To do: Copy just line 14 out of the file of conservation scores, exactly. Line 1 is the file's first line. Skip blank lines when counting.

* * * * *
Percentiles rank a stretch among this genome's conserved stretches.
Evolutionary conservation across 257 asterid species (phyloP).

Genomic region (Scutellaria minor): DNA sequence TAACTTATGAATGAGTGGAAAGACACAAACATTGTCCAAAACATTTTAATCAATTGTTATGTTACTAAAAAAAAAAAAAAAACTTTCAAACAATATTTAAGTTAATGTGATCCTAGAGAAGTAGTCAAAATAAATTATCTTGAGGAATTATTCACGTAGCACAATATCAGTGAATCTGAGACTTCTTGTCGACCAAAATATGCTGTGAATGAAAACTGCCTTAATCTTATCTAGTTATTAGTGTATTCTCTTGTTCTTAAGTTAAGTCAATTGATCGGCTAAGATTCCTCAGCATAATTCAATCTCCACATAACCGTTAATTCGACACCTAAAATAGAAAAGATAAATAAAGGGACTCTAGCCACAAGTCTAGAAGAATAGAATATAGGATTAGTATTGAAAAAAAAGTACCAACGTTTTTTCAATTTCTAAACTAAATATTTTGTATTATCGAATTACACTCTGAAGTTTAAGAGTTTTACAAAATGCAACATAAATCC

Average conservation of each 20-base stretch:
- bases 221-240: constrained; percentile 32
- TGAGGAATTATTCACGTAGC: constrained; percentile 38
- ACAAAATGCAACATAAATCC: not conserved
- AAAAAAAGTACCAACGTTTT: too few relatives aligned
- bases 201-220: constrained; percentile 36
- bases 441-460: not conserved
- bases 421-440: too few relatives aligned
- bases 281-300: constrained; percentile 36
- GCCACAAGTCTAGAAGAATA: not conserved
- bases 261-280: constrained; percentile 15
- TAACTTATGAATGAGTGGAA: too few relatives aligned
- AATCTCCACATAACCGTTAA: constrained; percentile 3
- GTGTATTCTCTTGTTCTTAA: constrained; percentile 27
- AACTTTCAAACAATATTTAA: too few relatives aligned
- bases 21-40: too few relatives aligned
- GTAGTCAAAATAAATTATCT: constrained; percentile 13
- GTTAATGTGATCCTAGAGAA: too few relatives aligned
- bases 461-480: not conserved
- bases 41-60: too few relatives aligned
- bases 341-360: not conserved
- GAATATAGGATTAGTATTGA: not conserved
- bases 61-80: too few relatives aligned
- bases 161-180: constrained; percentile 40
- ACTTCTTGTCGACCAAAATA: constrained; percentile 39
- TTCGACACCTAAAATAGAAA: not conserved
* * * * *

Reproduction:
- bases 261-280: constrained; percentile 15